Reconstruction of the cyberattack based on facts and plausibility

23 December 2019, 19:35hrs. Personnel from the UM’s IT service ICTS notice that various systems are slowing down. The permanent internal crisis team CERT (Computer Emergency Response Team) sounds the alarm. The UM has been hacked. Within an hou...

Eliminating the effects of the cyberattack could take weeks

MAASTRICHT. It could take weeks before all the effects of the cyberattack have been eliminated. But last Monday, education programmes started up again with hardly any problems. On Tuesday, the e-mail system was back online again and the network disks that are so important to researchers, were fully accessible. Sister universities are meanwhile taking additional measures.

“The UM is solid as a rock in times of crisis”

“The UM is solid as a rock in times of crisis”

MAASTRICHT. If there is anything we have seen during this recent cyberattack, said President Martin Paul last Monday at a well-attended New Year’s reception in the Bonnefantenmuseum, it is the community spirit within this university. Some staff...

“Colleagues here at DKE said: “If everything is up and running again within a month, they will have paid”

“Colleagues here at DKE said: “If everything is up and running again within a month, they will have paid”

MAASTRICHT. To everyone’s relief, the e-mail system could be used this Tuesday. But on the first Monday of 2020, that wasn’t possible yet. How did that day go? And what do students and staff think about paying ransom money?

Monday 6 January and e-mail system still not up and running

MAASTRICHT. Monday, 6 January 2020, the first day back after the Christmas holidays, staff and students still cannot use the UM’s e-mail system. There is no access to the Internet and the data files on network disks either. It may take a few more days before all of this is up and running again, the UM announced in Update #12.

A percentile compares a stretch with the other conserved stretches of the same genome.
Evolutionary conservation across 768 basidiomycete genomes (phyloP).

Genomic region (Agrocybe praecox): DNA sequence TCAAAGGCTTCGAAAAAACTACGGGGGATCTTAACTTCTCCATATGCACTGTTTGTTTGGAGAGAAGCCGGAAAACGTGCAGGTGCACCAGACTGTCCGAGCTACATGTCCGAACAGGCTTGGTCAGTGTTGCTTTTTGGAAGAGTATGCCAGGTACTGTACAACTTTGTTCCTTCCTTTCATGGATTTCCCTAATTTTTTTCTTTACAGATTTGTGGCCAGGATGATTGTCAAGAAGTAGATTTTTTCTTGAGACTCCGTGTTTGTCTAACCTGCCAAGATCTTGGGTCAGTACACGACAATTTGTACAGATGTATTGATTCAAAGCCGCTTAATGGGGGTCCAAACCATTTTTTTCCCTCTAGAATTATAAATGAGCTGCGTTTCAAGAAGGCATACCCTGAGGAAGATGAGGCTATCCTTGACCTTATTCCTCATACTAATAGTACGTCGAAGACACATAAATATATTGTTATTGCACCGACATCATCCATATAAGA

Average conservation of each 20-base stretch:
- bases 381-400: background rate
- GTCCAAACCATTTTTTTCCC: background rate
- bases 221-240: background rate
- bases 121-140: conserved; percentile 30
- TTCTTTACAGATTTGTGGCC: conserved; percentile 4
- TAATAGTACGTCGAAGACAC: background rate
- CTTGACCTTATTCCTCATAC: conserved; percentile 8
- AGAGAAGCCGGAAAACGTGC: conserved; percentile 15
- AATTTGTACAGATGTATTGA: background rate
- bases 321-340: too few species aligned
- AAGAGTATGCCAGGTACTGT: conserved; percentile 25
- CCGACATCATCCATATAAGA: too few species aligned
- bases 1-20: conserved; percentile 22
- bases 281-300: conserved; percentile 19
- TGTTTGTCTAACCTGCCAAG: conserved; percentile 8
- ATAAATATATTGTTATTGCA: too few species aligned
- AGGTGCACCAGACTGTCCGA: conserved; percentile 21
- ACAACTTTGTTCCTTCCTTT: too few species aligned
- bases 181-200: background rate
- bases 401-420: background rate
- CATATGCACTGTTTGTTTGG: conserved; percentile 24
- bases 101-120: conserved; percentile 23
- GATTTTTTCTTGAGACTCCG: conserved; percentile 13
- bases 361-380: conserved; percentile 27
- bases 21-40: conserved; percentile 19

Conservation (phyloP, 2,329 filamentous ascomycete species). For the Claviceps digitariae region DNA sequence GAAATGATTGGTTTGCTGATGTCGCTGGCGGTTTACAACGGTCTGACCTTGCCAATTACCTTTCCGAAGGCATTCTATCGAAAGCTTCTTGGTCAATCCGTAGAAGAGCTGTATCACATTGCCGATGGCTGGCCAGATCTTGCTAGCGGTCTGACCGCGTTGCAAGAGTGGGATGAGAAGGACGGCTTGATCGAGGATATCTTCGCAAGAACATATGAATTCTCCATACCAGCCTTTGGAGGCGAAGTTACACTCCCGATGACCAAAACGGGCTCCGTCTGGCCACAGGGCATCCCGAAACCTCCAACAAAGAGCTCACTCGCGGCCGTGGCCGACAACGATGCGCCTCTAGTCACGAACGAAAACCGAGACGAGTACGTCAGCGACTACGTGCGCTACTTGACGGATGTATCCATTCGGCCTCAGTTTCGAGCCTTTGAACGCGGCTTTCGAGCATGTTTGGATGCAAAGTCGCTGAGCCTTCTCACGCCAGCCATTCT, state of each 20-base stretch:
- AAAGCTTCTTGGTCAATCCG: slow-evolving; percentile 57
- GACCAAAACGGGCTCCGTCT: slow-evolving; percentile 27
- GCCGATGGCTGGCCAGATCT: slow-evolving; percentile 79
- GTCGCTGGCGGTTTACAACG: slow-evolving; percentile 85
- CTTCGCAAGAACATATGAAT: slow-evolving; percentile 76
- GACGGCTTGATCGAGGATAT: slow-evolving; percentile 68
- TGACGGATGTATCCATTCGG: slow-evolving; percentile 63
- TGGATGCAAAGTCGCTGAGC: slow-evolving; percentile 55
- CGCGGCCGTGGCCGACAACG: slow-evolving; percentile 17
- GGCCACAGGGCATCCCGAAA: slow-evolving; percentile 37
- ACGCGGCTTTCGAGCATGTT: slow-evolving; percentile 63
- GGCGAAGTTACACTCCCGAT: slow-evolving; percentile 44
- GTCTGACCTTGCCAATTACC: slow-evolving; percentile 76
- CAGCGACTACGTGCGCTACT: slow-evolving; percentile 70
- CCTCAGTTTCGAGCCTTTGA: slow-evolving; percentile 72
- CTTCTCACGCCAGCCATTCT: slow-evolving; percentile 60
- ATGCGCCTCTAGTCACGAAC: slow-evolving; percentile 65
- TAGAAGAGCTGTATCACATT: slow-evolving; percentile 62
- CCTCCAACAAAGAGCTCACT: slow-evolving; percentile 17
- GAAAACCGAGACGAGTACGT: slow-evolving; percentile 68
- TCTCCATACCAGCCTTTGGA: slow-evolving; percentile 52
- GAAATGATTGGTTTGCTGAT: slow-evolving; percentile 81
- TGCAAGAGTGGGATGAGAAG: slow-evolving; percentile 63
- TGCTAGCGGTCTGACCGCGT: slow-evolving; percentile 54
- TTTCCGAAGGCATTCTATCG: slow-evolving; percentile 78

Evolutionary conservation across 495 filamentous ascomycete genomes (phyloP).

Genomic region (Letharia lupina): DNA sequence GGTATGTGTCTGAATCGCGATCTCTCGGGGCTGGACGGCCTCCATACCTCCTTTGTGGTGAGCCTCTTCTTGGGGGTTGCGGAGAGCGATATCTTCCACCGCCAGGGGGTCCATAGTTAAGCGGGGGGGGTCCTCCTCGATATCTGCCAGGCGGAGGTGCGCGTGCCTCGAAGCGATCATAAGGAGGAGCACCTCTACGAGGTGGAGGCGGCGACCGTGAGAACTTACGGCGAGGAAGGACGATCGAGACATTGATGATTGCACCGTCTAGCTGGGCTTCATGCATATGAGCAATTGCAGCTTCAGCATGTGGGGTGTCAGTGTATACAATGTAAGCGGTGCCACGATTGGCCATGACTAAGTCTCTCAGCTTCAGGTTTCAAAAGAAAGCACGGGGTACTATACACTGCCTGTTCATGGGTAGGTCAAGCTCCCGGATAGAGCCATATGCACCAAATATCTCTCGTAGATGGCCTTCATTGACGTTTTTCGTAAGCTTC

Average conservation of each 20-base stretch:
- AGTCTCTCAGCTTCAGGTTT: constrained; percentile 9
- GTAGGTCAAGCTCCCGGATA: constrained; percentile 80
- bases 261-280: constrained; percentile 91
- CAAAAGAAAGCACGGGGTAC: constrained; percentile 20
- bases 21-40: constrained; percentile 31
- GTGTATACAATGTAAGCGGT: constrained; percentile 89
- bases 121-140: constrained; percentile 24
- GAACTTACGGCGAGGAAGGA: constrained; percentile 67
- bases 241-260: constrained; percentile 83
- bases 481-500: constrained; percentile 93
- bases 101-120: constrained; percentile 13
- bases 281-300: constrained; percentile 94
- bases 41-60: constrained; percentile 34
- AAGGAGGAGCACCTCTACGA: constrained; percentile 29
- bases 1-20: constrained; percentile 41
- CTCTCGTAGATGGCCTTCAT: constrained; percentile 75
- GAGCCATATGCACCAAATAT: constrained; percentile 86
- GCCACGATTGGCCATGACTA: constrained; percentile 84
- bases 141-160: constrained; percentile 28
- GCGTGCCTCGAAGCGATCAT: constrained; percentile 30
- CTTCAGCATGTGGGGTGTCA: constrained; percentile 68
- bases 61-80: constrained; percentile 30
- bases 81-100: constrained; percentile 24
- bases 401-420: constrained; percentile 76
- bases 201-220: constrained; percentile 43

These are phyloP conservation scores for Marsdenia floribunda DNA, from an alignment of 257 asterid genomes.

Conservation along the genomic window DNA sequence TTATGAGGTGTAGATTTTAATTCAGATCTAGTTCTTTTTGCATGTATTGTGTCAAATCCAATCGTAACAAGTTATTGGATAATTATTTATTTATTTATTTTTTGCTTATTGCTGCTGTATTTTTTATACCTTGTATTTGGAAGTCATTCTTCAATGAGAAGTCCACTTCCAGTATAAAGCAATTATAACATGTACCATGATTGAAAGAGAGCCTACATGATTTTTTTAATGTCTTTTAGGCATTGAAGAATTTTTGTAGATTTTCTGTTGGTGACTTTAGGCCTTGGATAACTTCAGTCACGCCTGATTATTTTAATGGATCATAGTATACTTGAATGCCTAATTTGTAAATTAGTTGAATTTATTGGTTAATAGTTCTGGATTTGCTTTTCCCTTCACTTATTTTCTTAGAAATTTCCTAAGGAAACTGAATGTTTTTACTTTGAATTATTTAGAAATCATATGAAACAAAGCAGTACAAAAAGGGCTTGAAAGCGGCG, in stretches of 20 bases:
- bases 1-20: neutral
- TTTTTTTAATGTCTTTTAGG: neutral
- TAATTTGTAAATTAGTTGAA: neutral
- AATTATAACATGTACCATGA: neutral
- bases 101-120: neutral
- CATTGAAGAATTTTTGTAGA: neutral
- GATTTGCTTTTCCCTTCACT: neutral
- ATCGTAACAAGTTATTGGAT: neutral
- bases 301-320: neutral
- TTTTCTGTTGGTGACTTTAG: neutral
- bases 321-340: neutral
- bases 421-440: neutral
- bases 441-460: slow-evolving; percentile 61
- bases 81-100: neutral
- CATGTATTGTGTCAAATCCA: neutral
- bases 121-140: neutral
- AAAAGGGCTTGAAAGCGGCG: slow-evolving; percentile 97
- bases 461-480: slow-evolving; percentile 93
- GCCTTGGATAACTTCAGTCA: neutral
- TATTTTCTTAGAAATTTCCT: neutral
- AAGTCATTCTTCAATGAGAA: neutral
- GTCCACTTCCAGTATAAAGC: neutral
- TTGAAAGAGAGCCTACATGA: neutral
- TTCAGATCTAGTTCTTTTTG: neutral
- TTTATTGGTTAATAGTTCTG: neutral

Update: Wi-Fi restored; computers allowed to be switched on

Update: Wi-Fi restored; computers allowed to be switched on

MAASTRICHT. Just over a week after the cyberattack targeted at Maastricht University, more and more systems are working again. A (partially) operational Wi-Fi network has been added to the (partially) accessible student portal and Blackboard/Eleum. Students and staff can also use their computers or devices again.

“How long is all this going to take?”

“How long is all this going to take?”

Most students and staff are still enjoying their holidays, but Maastricht University has nevertheless opened its doors again on Thursday, 2 January. After the cyberattack, just before Christmas, the university is trying to inform all those concerned in a variety of ways. As of today, the web-based FAQ list, the dedicated telephone line and e-mail address have been expanded by eight information desks in a number of buildings. Observant went to have a look.